Flourless Chocolate Cake

The only two claims this cake has to a health food are that it is gluten free, and it will make you happy. I’m convinced happiness is part of good health.

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I made this cake for a class I hosted at my home: Intro to Essential Oils. The cake got almost as many rave reviews as the class. 🙂

Ten days later, I was hosting another class, this time teaching. Of course I made the same fabulous dessert.

Here’s the recipe:

Preheat oven to 300 and oil a 10 inch spring form pan.

Heat in saucepan on stove until melted, then set aside:
1/2 cup water
1/4 tsp sea salt
3/4 cup organic unbleached sugar

Melt over double boiler:
2 packages (5.5 oz each) dark chocolate, Belgian (from Trader Joe’s)
8 oz. semi-sweet chocolate chips (Trader Joe’s

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Transfer melted chocolate into a mixer bowl. Use beaters on low speed to blend in:

1 cup unsalted organic butter, cut up and added in piece at a time. Blend in sugar/water mixture. Add one at a time:

6 eggs (I used 5 duck eggs)

Pour into pan. Bake at 300 for 45 minutes. The center will look wet. Allow to cool some before transferring to the refrigerator overnight.

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To serve, I just removed the sides of the pan and placed the bottom of the pan on a cake plate. I sprinkle with a lovely flaky finishing salt, and a side of whipped cream with 3 drops of pure peppermint essential oil. Enjoy!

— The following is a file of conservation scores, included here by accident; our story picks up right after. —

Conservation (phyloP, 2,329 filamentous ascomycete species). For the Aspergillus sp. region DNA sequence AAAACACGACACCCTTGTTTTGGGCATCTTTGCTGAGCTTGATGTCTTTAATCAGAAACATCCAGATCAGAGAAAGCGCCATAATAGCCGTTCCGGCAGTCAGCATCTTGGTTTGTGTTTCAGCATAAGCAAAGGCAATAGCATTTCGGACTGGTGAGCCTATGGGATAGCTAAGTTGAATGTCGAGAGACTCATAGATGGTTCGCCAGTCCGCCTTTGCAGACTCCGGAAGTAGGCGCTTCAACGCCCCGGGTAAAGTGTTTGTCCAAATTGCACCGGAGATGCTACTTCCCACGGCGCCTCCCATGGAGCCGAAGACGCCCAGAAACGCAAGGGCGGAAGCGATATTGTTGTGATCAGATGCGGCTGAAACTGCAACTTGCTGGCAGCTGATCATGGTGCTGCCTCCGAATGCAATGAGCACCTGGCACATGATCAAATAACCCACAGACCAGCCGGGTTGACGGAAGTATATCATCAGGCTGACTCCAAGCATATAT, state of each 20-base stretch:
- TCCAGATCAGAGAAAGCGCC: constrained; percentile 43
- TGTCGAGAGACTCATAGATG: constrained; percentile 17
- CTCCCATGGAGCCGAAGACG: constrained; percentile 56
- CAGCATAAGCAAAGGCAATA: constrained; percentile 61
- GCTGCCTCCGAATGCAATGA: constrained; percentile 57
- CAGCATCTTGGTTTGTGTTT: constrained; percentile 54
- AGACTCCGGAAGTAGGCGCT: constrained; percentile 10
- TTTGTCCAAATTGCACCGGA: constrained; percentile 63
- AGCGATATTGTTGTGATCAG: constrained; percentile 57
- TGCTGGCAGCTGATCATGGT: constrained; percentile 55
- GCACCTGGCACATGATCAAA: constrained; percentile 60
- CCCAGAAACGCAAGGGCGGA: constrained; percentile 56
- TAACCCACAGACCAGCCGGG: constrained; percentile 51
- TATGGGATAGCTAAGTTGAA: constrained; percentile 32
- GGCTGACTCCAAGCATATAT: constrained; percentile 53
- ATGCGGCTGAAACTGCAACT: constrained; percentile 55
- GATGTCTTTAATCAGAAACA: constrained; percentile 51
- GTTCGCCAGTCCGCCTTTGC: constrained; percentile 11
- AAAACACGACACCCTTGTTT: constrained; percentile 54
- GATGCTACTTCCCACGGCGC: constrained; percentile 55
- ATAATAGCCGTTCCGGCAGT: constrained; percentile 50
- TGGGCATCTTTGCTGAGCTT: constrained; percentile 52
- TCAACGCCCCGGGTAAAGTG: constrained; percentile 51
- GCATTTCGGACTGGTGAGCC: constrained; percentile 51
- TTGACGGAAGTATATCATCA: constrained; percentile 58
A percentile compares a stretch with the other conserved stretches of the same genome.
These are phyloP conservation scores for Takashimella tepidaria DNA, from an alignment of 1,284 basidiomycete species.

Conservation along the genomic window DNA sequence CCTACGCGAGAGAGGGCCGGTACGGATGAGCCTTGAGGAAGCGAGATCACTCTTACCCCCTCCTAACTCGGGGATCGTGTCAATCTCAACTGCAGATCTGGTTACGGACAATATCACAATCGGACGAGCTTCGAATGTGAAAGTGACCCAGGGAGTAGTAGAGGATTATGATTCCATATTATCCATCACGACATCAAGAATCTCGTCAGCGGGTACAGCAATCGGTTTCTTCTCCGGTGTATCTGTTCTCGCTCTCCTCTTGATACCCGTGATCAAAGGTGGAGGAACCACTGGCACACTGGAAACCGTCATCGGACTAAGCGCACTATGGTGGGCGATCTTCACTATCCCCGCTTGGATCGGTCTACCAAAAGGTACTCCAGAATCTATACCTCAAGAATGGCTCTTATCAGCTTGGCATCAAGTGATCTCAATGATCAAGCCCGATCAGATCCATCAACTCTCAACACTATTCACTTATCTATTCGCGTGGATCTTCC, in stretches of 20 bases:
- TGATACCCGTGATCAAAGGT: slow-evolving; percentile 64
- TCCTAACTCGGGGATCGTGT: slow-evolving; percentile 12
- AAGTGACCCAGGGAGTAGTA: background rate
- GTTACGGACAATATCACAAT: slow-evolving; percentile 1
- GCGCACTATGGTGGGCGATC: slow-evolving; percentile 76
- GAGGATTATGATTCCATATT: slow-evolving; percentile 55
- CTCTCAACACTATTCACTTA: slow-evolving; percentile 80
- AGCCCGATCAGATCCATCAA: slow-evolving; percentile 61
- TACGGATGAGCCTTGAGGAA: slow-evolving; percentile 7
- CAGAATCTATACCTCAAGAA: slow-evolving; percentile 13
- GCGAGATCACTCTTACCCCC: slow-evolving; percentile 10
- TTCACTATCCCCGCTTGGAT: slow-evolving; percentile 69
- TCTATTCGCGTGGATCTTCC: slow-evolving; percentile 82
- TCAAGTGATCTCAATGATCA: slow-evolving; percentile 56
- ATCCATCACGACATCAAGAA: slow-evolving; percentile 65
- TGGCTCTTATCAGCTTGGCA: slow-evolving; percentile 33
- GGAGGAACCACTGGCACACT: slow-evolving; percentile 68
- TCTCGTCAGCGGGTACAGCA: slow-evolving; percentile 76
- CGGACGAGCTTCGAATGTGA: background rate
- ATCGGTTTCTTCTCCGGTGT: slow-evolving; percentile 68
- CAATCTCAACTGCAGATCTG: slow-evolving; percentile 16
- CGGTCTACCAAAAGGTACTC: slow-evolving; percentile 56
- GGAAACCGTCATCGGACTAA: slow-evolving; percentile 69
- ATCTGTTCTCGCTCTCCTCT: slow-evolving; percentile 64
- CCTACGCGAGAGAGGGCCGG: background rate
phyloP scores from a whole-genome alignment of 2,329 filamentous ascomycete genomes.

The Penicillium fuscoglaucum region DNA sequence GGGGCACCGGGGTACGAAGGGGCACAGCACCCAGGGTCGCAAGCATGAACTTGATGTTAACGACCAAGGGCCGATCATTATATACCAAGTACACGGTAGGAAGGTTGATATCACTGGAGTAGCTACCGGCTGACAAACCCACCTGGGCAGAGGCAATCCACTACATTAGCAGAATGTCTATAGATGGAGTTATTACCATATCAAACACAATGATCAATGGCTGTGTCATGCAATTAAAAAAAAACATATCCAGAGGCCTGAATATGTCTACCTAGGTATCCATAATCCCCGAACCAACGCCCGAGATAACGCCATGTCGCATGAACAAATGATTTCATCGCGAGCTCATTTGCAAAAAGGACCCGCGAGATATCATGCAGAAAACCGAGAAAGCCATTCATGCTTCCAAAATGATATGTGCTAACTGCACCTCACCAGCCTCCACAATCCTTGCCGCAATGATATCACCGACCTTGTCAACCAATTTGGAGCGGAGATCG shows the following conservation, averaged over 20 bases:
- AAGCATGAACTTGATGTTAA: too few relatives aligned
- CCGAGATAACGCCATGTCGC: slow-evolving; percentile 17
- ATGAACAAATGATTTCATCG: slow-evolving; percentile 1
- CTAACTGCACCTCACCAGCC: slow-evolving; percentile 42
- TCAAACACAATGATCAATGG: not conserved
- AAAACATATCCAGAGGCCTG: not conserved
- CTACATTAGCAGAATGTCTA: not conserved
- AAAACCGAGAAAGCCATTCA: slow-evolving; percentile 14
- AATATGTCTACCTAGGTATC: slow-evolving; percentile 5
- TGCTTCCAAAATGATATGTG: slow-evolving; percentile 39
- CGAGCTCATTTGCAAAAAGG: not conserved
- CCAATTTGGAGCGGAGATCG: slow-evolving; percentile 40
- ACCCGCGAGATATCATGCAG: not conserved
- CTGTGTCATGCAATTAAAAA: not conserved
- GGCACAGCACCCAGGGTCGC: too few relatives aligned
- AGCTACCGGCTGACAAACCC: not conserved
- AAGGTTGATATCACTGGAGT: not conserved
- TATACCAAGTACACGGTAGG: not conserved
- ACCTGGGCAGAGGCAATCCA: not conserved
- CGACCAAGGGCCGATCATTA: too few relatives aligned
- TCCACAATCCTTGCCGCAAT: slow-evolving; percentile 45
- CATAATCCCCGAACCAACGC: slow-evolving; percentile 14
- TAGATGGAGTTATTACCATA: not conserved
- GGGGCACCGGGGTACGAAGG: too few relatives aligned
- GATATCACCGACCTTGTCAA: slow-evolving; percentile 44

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Not All Honey Is Created Equal

Opening our 4 gallon bucket of raw, local apple blossom honey is an event each September. We all stand around the bucket, waiting for the first whiffs of flowery sweetness. It’s creamy. I spoon it into jars to avoid using a pickaxe later after it hardens.

This year we bought 2 four gallon buckets, and we are nearing the end.

I had read about honey being diluted with corn syrup, so I did a little searching. Looks like that’s not the worst of it; much commercial, highly filtered honey may be imported illegally to the US from China or India and carry chemicals and heavy metals.

Read this link to see the importance of leaving the pollen in the honey; it can be tracked as true honey.

http://www.foodsafetynews.com/2011/11/tests-show-most-store-honey-isnt-honey/

I will continue to purchase local raw honey in 4 gallon buckets, and supplement with Mesquite honey from Trader Joes. And no more using honey packets at restaurants.

Spice Cabinet [Diet Makeover pt. 3]

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Here’s what we cleared out of the spice cabinet. Criminal suspects in the ingredient lists: sugar, corn syrup, starch of any kind, hvp (hydrolized vegetable protein from soy), corn meal, soy of any kind.